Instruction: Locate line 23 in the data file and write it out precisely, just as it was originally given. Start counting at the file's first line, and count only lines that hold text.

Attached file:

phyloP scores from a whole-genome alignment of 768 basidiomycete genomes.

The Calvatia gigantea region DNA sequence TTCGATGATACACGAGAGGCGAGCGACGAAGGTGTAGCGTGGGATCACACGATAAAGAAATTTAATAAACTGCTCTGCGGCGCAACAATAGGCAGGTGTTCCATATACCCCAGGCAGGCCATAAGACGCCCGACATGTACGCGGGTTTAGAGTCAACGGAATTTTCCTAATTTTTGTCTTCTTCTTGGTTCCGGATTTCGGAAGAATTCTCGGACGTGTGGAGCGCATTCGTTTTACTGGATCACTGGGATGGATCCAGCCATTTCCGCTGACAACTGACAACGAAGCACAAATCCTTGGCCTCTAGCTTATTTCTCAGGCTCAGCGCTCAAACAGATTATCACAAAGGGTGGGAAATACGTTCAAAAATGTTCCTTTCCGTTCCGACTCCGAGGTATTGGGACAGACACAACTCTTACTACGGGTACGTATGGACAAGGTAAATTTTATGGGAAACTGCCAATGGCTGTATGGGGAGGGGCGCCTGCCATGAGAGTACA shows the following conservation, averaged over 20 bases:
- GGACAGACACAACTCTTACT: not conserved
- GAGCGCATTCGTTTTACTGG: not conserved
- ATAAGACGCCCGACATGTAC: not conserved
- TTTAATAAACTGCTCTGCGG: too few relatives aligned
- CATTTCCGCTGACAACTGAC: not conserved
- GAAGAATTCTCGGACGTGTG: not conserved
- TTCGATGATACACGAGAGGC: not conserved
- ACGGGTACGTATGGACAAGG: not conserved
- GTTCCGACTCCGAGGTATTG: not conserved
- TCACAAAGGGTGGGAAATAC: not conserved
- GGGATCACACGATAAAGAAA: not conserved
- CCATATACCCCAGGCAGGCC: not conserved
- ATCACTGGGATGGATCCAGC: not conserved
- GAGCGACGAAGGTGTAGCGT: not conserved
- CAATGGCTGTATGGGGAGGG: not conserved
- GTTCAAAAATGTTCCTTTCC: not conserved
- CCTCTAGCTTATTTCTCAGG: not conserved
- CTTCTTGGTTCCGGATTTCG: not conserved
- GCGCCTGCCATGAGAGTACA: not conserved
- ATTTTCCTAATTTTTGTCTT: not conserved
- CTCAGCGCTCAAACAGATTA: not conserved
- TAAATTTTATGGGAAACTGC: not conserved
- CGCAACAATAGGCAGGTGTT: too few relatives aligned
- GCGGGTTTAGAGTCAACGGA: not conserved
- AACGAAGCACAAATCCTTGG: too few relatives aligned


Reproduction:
- CTCAGCGCTCAAACAGATTA: not conserved